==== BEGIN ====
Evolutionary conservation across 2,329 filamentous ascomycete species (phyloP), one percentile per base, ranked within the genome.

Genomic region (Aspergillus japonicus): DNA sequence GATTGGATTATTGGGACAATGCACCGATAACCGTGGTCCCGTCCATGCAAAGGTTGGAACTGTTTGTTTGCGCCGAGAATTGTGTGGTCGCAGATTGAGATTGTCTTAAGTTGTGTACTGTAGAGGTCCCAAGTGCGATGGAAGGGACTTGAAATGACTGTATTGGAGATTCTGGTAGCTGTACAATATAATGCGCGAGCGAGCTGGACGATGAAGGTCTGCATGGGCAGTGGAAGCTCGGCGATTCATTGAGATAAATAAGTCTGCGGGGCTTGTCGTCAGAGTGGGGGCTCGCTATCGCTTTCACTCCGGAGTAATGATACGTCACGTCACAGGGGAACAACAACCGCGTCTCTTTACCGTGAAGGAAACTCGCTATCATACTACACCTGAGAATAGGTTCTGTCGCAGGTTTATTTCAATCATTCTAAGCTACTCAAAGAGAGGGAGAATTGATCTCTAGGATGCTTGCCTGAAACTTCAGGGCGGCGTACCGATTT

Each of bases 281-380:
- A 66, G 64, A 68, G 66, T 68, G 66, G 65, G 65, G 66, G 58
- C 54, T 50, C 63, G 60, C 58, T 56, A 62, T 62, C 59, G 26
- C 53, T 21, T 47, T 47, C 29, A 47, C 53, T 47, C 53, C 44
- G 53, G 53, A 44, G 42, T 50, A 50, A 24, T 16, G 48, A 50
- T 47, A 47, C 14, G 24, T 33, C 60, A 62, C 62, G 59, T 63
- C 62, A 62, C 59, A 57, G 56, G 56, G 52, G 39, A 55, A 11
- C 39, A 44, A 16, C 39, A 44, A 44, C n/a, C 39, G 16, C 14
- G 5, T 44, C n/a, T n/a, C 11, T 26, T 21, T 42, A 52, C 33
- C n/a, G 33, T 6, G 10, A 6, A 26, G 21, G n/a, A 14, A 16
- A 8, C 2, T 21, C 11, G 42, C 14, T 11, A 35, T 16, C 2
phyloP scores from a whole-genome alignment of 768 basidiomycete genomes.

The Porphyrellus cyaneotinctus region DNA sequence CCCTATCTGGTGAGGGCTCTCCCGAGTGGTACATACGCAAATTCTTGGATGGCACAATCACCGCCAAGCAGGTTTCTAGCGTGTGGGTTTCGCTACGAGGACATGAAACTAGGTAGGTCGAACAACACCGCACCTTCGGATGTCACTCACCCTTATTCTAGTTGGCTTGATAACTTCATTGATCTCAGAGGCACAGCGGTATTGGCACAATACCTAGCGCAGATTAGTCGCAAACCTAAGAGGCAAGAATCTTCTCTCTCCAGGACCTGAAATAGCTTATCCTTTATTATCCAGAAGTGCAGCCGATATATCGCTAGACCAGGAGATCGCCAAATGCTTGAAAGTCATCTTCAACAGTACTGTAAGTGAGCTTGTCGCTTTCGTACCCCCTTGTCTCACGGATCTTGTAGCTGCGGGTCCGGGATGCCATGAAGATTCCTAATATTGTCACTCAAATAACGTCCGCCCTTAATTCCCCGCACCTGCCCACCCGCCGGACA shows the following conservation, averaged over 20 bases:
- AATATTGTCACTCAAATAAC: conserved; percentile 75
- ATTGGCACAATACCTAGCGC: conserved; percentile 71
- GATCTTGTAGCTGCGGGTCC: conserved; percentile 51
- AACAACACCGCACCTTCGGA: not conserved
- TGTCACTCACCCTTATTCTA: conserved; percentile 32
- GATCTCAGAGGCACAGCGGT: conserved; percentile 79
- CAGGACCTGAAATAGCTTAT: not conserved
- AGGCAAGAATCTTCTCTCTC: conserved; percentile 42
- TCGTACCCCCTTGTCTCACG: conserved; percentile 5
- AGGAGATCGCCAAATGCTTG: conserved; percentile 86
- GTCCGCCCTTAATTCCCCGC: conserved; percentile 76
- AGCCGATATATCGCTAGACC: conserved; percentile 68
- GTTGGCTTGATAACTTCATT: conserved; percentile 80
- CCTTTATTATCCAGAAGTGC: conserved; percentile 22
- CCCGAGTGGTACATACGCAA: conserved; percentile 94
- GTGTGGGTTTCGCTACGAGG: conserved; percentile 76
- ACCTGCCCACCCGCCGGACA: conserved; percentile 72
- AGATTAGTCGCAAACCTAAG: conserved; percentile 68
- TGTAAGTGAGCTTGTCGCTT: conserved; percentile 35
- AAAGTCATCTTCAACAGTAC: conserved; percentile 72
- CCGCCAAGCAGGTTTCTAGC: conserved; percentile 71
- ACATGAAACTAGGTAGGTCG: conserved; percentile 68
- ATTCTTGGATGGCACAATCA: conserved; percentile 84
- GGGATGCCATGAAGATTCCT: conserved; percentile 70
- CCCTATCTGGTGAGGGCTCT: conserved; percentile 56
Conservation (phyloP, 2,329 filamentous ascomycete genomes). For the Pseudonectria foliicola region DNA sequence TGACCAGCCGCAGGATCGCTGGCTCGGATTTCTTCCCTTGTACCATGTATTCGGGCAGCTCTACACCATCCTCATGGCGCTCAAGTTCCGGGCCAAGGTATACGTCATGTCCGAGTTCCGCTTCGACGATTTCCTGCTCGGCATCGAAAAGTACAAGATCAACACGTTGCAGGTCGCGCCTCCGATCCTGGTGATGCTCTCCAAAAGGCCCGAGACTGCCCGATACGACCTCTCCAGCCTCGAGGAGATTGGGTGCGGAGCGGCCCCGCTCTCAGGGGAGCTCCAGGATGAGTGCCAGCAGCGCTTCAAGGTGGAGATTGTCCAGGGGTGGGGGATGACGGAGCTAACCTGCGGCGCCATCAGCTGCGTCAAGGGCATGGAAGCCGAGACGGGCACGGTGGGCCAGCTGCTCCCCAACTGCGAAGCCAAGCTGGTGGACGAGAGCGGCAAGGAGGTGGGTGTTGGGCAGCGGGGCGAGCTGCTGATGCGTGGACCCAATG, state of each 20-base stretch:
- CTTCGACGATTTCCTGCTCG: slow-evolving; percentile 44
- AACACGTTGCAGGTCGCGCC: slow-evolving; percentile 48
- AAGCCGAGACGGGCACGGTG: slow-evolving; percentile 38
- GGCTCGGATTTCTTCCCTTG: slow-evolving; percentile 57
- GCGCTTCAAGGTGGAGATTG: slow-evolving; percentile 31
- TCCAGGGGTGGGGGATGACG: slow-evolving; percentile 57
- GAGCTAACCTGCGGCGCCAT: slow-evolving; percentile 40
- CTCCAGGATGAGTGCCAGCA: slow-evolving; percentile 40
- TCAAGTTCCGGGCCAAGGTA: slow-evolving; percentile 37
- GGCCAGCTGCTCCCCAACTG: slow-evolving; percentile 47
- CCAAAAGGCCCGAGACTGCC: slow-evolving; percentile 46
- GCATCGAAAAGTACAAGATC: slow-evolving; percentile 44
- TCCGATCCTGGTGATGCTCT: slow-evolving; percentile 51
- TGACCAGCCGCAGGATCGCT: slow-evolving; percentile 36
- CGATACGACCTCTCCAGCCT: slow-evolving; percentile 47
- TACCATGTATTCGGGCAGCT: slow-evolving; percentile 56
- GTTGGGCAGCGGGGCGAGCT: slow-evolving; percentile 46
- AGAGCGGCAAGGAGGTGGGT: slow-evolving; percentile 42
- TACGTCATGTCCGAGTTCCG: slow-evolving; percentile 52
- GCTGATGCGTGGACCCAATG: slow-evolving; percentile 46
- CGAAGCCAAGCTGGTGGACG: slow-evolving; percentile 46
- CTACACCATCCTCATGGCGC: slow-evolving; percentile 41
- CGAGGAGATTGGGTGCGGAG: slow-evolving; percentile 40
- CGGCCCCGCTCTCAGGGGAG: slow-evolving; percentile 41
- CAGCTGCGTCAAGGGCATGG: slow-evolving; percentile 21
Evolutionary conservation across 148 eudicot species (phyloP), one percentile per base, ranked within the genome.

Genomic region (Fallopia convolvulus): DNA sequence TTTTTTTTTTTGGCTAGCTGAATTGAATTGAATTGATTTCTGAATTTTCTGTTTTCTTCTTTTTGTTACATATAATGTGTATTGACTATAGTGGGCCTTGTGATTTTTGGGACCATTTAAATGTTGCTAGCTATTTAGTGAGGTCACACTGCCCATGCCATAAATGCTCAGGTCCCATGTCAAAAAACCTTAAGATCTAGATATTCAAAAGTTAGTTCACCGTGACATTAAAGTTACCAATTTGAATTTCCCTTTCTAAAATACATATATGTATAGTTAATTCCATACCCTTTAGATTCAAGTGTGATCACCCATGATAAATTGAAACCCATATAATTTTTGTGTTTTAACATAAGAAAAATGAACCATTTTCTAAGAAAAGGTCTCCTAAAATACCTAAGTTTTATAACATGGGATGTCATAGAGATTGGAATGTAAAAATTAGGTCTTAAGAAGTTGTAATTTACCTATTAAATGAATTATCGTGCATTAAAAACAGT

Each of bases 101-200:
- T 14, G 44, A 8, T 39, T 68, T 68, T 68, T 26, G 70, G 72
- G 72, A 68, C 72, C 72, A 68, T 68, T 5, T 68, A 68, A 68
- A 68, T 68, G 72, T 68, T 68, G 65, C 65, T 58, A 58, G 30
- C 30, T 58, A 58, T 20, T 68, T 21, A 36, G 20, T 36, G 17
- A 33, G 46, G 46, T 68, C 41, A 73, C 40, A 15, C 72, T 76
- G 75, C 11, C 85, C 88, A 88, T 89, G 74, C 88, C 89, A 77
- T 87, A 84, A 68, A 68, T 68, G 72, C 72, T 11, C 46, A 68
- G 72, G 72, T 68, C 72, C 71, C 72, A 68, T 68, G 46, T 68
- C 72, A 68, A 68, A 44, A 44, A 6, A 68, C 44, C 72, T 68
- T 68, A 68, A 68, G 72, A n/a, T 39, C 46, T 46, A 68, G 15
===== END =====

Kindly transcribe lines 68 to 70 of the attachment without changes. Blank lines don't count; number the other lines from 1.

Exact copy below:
Genomic region (Fallopia convolvulus): DNA sequence TTTTTTTTTTTGGCTAGCTGAATTGAATTGAATTGATTTCTGAATTTTCTGTTTTCTTCTTTTTGTTACATATAATGTGTATTGACTATAGTGGGCCTTGTGATTTTTGGGACCATTTAAATGTTGCTAGCTATTTAGTGAGGTCACACTGCCCATGCCATAAATGCTCAGGTCCCATGTCAAAAAACCTTAAGATCTAGATATTCAAAAGTTAGTTCACCGTGACATTAAAGTTACCAATTTGAATTTCCCTTTCTAAAATACATATATGTATAGTTAATTCCATACCCTTTAGATTCAAGTGTGATCACCCATGATAAATTGAAACCCATATAATTTTTGTGTTTTAACATAAGAAAAATGAACCATTTTCTAAGAAAAGGTCTCCTAAAATACCTAAGTTTTATAACATGGGATGTCATAGAGATTGGAATGTAAAAATTAGGTCTTAAGAAGTTGTAATTTACCTATTAAATGAATTATCGTGCATTAAAAACAGT

Each of bases 101-200:
- T 14, G 44, A 8, T 39, T 68, T 68, T 68, T 26, G 70, G 72